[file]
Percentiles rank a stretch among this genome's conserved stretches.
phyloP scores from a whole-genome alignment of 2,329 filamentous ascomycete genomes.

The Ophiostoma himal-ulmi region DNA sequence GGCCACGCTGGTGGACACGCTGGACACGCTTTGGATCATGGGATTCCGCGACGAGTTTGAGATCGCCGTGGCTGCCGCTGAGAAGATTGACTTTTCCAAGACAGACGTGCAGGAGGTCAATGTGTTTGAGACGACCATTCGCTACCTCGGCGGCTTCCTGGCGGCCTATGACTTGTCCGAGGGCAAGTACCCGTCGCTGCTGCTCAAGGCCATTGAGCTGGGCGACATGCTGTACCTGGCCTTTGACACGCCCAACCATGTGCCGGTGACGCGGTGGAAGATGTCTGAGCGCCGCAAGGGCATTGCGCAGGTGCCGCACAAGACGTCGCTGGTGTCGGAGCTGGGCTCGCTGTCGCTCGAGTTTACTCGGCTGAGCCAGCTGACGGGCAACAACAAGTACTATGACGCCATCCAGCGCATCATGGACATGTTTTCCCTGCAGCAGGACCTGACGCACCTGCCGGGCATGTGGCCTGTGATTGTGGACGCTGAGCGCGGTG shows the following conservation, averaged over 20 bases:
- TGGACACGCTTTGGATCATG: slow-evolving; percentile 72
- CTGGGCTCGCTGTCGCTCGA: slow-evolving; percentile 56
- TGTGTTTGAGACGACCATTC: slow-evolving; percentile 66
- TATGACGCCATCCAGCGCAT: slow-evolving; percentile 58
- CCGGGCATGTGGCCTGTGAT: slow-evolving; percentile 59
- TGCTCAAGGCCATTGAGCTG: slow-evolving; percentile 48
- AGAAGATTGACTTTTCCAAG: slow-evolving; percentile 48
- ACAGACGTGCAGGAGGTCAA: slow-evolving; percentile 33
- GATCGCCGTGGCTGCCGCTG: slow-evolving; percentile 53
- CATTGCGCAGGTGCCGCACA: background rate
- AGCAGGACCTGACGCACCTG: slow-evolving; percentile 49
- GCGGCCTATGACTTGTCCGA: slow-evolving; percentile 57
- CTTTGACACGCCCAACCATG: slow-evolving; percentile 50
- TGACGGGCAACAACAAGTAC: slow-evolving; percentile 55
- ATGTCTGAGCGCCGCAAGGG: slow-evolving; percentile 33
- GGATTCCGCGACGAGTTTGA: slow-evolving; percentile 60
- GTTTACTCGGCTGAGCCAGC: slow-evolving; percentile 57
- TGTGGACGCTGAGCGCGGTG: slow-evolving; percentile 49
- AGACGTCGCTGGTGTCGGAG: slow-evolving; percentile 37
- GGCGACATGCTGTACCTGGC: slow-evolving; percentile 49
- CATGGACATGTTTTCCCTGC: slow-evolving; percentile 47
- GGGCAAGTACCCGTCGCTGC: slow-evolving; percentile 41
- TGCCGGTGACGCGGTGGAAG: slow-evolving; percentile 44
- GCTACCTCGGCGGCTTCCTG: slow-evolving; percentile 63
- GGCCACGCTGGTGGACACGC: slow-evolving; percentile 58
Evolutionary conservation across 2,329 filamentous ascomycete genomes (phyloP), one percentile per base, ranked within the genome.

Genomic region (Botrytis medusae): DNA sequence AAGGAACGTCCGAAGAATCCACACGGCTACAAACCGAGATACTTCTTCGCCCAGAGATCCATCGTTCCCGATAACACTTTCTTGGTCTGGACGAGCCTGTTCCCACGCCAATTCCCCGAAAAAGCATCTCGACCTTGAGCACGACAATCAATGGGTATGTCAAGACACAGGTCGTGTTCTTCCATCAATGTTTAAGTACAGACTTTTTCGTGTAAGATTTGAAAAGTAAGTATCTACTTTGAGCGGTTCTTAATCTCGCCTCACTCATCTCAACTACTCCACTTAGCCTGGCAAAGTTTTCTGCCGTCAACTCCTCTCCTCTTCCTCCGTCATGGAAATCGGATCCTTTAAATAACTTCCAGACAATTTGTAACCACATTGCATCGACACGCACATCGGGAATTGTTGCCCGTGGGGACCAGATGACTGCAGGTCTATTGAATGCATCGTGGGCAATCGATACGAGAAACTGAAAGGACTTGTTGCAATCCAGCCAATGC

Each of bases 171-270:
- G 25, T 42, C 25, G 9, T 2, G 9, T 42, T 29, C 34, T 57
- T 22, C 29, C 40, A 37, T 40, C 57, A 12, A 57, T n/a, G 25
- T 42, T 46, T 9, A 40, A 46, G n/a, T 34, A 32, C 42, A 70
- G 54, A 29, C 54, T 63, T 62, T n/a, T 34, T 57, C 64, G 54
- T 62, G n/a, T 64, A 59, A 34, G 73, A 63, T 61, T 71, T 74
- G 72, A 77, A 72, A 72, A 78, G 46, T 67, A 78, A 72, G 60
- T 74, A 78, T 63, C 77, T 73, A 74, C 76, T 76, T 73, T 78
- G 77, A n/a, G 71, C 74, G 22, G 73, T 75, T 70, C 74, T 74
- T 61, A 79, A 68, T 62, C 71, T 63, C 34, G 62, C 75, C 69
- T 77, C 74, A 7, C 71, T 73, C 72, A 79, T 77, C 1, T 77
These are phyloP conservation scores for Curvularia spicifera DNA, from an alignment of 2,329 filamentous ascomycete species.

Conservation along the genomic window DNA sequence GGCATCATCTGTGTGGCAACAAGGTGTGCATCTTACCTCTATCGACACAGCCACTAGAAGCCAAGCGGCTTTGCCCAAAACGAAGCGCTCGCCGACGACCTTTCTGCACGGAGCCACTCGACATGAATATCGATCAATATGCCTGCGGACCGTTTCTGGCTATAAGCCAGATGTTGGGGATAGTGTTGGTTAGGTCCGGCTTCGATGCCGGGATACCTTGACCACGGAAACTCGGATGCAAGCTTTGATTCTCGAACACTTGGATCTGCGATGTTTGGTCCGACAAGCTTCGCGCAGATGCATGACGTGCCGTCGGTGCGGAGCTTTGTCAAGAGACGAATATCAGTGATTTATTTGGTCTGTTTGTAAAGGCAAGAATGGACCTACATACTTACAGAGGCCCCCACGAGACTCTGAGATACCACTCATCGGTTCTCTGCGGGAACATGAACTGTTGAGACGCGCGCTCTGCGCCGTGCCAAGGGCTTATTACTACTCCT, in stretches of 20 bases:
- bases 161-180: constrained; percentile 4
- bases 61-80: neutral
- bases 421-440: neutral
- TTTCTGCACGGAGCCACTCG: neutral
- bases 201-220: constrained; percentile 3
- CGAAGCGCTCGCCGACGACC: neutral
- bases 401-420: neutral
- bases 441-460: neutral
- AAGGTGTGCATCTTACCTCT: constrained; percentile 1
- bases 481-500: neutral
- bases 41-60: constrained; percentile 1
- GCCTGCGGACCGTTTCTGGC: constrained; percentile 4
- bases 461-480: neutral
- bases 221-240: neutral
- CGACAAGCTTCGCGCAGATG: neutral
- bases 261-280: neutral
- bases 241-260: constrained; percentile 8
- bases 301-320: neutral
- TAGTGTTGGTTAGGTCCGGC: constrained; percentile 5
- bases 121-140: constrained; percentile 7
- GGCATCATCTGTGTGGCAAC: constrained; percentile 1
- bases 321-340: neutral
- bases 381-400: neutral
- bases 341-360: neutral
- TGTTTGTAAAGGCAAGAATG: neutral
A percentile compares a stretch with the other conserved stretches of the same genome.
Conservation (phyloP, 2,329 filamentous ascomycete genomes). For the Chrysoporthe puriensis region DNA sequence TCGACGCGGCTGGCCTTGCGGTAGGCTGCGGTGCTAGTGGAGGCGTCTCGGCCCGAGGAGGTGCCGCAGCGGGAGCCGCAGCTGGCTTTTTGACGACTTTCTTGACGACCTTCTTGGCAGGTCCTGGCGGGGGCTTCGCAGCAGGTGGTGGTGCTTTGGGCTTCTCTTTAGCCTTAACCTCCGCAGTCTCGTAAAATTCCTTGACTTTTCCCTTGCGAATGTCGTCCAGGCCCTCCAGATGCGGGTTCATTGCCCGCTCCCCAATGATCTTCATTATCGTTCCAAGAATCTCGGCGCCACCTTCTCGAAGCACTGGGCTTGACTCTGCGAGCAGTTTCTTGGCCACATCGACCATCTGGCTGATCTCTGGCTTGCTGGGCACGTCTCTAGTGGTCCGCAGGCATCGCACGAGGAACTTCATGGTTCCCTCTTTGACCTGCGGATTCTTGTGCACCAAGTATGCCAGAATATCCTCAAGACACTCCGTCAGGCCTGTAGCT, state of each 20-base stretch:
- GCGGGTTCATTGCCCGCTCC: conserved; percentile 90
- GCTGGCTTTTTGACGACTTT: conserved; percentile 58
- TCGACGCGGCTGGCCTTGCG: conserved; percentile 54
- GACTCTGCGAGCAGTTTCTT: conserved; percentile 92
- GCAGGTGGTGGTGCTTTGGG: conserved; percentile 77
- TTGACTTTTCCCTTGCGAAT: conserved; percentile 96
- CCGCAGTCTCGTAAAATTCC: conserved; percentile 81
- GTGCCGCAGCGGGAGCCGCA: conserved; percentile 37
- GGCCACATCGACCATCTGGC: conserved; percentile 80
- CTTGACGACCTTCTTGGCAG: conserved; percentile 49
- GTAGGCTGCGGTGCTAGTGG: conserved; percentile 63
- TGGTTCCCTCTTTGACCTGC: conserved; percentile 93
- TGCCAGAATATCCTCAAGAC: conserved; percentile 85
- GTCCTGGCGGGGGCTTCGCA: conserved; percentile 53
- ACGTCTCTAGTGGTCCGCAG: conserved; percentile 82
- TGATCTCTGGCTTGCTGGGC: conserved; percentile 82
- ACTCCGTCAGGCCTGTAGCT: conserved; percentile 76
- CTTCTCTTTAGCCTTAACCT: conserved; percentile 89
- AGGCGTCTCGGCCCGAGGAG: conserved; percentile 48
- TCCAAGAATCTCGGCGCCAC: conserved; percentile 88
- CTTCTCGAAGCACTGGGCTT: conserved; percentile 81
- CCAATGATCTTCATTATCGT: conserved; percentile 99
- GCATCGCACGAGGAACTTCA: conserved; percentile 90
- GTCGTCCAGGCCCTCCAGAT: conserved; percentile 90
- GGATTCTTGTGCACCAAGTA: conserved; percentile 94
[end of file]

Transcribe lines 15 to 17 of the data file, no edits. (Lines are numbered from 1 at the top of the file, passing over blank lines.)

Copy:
- GCGGCCTATGACTTGTCCGA: slow-evolving; percentile 57
- CTTTGACACGCCCAACCATG: slow-evolving; percentile 50
- TGACGGGCAACAACAAGTAC: slow-evolving; percentile 55